Experts have questioned the logic of ICRIER to question 300 people in a country with a 1.2 billion population and more than 40% who can be termed as poor. In a recent Right to Information (RTI) query regarding whether the Center did any study on the matter of FDI in retail, the Commerce Ministry had stated in the negative.
The Parliamentary Committee report on FDI was never discussed at the parliament itself, and this as per experts, is not a good sign as far as the democratic system in India is concerned.
As per ICRIER consumerism is positive for economic growth. In 2008 the first survey had dealt with 2020 small and unorganized retailers whereas the total count of such entities in India at that time was 6 million. According to experts, not a single study dealt with the reasons for FDI in retail.
Leading economic experts from outside India have also posed the same question. They have also pointed at the labor practices of organizations such as Wal-Mart. Most of these are not exactly healthy for workers as per them. This has also led them to ask if such processes were really required in India.
It is being said that the lobby favoring FDI in retail in India has invested at least INR 52 crore and experts opine this could have had a major say in the way things panned out.
Political opposition to FDI in retail
The main opposition party in India, Bharatiya Janata Party (BJP) was opposed to FDI in retail. As stated by Leader of Opposition in Lok Sabha and prominent leader, Sushma Swaraj, they were okay with FDI in sectors like power and airport. They stated that the UPA never tried to create any consensus regarding the issue or talk with the opposition prior to their campaign in support of FDI in retail.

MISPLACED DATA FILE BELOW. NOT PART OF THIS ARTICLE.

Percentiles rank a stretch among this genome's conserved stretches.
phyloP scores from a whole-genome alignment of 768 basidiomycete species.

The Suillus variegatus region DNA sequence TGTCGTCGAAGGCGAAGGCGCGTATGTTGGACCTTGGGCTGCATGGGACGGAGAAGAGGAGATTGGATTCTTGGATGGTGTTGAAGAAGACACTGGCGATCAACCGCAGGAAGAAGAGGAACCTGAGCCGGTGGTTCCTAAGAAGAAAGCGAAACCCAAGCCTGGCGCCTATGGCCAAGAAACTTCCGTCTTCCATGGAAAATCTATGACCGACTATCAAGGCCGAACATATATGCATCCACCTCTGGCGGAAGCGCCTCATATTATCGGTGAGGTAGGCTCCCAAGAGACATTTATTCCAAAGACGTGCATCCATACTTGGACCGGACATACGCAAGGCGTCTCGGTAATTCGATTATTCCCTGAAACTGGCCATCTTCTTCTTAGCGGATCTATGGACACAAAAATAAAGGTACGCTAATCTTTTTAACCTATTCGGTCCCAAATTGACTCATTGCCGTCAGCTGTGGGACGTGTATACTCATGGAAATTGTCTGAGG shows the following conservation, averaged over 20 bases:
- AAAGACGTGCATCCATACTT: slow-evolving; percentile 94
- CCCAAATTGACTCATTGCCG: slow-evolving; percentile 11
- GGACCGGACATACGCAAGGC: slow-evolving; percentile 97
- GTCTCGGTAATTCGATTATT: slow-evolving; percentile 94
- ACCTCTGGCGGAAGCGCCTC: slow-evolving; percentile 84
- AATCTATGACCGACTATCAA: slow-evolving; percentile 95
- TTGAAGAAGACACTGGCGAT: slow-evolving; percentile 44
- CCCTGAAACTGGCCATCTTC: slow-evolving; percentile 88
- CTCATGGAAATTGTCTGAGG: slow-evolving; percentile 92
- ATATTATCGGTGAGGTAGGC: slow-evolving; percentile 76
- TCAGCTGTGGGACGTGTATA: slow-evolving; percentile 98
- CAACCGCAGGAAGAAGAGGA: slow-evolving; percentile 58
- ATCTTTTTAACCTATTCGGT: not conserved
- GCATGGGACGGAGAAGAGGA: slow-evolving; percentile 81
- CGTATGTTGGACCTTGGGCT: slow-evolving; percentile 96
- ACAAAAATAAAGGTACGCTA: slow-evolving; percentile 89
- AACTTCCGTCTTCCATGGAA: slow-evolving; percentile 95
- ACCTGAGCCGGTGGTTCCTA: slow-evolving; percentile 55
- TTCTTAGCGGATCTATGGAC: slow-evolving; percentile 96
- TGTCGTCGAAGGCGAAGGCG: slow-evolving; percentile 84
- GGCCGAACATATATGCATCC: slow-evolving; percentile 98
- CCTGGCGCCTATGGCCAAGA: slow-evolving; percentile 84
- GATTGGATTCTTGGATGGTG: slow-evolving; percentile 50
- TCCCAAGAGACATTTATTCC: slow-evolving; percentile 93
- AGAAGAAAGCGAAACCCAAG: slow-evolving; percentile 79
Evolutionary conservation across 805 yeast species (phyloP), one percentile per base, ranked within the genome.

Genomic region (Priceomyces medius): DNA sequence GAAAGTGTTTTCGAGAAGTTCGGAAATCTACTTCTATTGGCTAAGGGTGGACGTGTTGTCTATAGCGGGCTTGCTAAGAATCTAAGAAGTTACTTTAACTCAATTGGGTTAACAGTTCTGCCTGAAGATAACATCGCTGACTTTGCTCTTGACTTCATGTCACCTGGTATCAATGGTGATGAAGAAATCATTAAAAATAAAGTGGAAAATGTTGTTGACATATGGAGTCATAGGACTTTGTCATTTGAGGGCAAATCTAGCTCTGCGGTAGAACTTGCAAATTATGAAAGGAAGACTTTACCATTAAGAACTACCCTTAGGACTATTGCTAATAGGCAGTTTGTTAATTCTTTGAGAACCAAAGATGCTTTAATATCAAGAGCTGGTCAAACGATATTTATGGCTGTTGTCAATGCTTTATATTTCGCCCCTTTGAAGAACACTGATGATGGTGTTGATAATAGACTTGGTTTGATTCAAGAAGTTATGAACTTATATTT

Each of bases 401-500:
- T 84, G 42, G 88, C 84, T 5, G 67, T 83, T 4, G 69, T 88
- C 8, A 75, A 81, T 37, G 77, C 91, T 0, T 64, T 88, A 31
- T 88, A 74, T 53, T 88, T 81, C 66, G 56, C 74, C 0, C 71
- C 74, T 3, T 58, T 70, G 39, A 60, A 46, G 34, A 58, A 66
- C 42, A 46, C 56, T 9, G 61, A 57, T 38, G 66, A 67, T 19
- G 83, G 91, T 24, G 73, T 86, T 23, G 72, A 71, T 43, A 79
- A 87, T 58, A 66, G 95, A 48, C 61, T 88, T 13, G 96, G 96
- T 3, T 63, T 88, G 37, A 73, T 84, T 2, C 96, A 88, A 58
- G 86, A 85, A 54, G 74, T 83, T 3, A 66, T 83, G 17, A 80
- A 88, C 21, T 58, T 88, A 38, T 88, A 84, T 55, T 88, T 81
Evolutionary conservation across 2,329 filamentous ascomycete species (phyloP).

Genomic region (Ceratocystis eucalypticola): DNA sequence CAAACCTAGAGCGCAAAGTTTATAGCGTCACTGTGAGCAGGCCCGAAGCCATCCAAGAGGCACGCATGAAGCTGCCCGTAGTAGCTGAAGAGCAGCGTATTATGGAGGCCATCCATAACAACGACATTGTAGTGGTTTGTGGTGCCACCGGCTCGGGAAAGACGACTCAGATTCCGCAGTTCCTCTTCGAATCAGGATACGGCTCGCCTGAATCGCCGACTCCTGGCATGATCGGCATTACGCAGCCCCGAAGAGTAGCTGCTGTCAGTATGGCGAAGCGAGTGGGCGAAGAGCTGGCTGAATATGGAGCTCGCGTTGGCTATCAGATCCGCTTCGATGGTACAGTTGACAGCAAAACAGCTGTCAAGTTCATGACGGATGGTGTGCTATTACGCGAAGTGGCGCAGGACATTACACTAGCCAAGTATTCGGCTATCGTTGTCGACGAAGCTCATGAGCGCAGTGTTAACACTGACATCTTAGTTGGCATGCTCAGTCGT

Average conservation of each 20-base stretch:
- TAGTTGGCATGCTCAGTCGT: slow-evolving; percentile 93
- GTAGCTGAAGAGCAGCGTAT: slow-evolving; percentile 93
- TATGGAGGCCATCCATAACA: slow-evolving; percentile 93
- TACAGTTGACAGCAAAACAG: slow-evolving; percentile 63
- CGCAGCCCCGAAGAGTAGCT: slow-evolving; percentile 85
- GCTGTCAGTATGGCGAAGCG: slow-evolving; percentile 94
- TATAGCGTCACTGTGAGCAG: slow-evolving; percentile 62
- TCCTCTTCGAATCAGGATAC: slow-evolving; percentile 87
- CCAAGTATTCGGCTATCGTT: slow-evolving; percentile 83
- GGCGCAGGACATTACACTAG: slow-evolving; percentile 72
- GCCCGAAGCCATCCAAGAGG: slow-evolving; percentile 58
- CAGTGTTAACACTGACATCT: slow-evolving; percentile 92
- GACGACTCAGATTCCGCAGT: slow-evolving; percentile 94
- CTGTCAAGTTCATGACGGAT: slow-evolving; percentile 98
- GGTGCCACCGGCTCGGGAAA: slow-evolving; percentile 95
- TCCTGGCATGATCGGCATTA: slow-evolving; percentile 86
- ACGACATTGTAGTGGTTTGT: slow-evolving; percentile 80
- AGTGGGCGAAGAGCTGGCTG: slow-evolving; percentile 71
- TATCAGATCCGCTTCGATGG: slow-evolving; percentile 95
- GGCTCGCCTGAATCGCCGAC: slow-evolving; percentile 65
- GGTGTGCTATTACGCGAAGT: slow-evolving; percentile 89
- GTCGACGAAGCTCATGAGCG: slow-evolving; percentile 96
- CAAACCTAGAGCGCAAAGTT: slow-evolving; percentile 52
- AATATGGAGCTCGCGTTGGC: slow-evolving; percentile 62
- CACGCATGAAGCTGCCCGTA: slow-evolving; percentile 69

Swaraj has also expressed her worries regarding the possible condition of small traders and farmers once FDI was introduced in retail. She stated that the big retailers were not coming to India because they wanted to be charitable but because they saw India as a major market.
Mulayam Singh Yadav, the head of Samajwadi Party, and an opponent of FDI in retail has also questioned the logic of introducing the same only in the bigger cities with more than 10 lakh people. He has asked if the big companies are wary that they may not earn as much in the smaller areas.
Yadav is critical as his party is an external supporter of UPA. He feels that this decision will only result in unemployment. Trinamool Congress (TMC), a former ally of UPA, had left the coalition during September 2012 as a mark of protest against steps like FDI in retail.
The party had stated that it will fight in every possible way against the same. Saugata Roy, a TMC leader has stated that the retailers could end up ruling the country the same way British did 3 centuries back.
Economic analysis of effects of FDI in retailThere are two main views regarding how FDI in retail will effect the common people in India and in both of them deregulation is the major issue. The advocates of FDI in retail believe that when the economically affluent have concessions it will lead to greater investments and economic progress, which will in turn help the ones below them.
The opponents think that if the market is deregulated then human expenses will shoot up due to lack of an order. However, it is still possible that when the marginal farmers are displaced they can find jobs in the major establishments in other capacities.
Last Updated on 01/17/2013